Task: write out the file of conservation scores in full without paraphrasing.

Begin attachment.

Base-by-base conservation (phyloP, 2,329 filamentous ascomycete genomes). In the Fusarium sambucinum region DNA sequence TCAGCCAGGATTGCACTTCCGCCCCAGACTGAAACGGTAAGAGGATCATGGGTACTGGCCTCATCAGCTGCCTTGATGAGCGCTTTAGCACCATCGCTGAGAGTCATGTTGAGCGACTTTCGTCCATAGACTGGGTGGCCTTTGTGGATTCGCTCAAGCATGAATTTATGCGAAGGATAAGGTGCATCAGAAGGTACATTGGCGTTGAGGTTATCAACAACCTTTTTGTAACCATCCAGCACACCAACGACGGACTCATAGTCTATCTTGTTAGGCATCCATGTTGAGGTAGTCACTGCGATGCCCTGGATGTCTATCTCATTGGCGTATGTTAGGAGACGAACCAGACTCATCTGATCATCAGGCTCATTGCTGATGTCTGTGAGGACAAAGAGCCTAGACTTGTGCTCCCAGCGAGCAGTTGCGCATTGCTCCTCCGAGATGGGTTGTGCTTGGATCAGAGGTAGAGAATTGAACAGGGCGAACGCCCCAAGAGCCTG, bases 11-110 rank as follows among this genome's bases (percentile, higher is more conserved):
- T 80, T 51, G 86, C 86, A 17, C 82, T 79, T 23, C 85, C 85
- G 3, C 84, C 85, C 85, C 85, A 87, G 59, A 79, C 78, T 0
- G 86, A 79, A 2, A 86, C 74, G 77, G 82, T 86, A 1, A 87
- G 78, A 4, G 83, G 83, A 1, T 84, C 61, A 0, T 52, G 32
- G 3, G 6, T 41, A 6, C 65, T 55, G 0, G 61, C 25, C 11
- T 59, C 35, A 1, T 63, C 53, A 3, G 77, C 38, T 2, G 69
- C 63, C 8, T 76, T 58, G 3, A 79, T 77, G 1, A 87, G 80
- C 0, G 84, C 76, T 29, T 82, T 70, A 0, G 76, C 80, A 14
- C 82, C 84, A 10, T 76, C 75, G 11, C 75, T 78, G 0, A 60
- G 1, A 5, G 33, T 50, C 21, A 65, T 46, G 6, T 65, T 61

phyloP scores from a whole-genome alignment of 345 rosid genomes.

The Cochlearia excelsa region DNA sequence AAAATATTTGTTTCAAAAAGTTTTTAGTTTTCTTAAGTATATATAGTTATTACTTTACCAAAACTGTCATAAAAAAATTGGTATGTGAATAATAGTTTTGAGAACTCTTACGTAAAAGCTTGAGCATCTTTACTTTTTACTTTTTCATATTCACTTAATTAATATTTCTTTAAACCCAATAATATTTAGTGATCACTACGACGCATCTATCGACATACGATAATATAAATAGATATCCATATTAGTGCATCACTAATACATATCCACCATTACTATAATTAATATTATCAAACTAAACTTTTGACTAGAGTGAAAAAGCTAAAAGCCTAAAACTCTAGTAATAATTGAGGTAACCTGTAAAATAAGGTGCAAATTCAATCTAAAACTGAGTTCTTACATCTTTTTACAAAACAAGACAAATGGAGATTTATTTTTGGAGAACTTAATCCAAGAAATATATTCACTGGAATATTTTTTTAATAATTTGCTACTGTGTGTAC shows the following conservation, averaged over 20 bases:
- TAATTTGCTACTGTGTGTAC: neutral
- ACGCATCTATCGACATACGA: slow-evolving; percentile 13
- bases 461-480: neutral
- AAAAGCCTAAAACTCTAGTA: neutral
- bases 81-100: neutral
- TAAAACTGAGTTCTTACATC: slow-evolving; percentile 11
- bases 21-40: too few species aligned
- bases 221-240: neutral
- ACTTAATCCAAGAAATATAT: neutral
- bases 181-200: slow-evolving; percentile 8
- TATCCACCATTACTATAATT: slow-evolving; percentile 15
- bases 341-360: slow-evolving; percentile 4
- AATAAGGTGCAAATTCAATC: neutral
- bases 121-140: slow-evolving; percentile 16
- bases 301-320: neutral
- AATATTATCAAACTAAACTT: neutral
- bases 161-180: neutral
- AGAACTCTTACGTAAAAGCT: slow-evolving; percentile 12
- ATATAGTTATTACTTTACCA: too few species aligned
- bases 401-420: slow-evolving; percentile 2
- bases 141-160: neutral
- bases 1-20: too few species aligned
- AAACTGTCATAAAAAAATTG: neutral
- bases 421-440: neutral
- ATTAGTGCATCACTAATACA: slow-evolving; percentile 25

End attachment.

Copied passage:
Base-by-base conservation (phyloP, 2,329 filamentous ascomycete genomes). In the Fusarium sambucinum region DNA sequence TCAGCCAGGATTGCACTTCCGCCCCAGACTGAAACGGTAAGAGGATCATGGGTACTGGCCTCATCAGCTGCCTTGATGAGCGCTTTAGCACCATCGCTGAGAGTCATGTTGAGCGACTTTCGTCCATAGACTGGGTGGCCTTTGTGGATTCGCTCAAGCATGAATTTATGCGAAGGATAAGGTGCATCAGAAGGTACATTGGCGTTGAGGTTATCAACAACCTTTTTGTAACCATCCAGCACACCAACGACGGACTCATAGTCTATCTTGTTAGGCATCCATGTTGAGGTAGTCACTGCGATGCCCTGGATGTCTATCTCATTGGCGTATGTTAGGAGACGAACCAGACTCATCTGATCATCAGGCTCATTGCTGATGTCTGTGAGGACAAAGAGCCTAGACTTGTGCTCCCAGCGAGCAGTTGCGCATTGCTCCTCCGAGATGGGTTGTGCTTGGATCAGAGGTAGAGAATTGAACAGGGCGAACGCCCCAAGAGCCTG, bases 11-110 rank as follows among this genome's bases (percentile, higher is more conserved):
- T 80, T 51, G 86, C 86, A 17, C 82, T 79, T 23, C 85, C 85
- G 3, C 84, C 85, C 85, C 85, A 87, G 59, A 79, C 78, T 0
- G 86, A 79, A 2, A 86, C 74, G 77, G 82, T 86, A 1, A 87
- G 78, A 4, G 83, G 83, A 1, T 84, C 61, A 0, T 52, G 32
- G 3, G 6, T 41, A 6, C 65, T 55, G 0, G 61, C 25, C 11
- T 59, C 35, A 1, T 63, C 53, A 3, G 77, C 38, T 2, G 69
- C 63, C 8, T 76, T 58, G 3, A 79, T 77, G 1, A 87, G 80
- C 0, G 84, C 76, T 29, T 82, T 70, A 0, G 76, C 80, A 14
- C 82, C 84, A 10, T 76, C 75, G 11, C 75, T 78, G 0, A 60
- G 1, A 5, G 33, T 50, C 21, A 65, T 46, G 6, T 65, T 61

phyloP scores from a whole-genome alignment of 345 rosid genomes.

The Cochlearia excelsa region DNA sequence AAAATATTTGTTTCAAAAAGTTTTTAGTTTTCTTAAGTATATATAGTTATTACTTTACCAAAACTGTCATAAAAAAATTGGTATGTGAATAATAGTTTTGAGAACTCTTACGTAAAAGCTTGAGCATCTTTACTTTTTACTTTTTCATATTCACTTAATTAATATTTCTTTAAACCCAATAATATTTAGTGATCACTACGACGCATCTATCGACATACGATAATATAAATAGATATCCATATTAGTGCATCACTAATACATATCCACCATTACTATAATTAATATTATCAAACTAAACTTTTGACTAGAGTGAAAAAGCTAAAAGCCTAAAACTCTAGTAATAATTGAGGTAACCTGTAAAATAAGGTGCAAATTCAATCTAAAACTGAGTTCTTACATCTTTTTACAAAACAAGACAAATGGAGATTTATTTTTGGAGAACTTAATCCAAGAAATATATTCACTGGAATATTTTTTTAATAATTTGCTACTGTGTGTAC shows the following conservation, averaged over 20 bases:
- TAATTTGCTACTGTGTGTAC: neutral
- ACGCATCTATCGACATACGA: slow-evolving; percentile 13
- bases 461-480: neutral
- AAAAGCCTAAAACTCTAGTA: neutral
- bases 81-100: neutral
- TAAAACTGAGTTCTTACATC: slow-evolving; percentile 11
- bases 21-40: too few species aligned
- bases 221-240: neutral
- ACTTAATCCAAGAAATATAT: neutral
- bases 181-200: slow-evolving; percentile 8
- TATCCACCATTACTATAATT: slow-evolving; percentile 15
- bases 341-360: slow-evolving; percentile 4
- AATAAGGTGCAAATTCAATC: neutral
- bases 121-140: slow-evolving; percentile 16
- bases 301-320: neutral
- AATATTATCAAACTAAACTT: neutral
- bases 161-180: neutral
- AGAACTCTTACGTAAAAGCT: slow-evolving; percentile 12
- ATATAGTTATTACTTTACCA: too few species aligned
- bases 401-420: slow-evolving; percentile 2
- bases 141-160: neutral
- bases 1-20: too few species aligned
- AAACTGTCATAAAAAAATTG: neutral
- bases 421-440: neutral
- ATTAGTGCATCACTAATACA: slow-evolving; percentile 25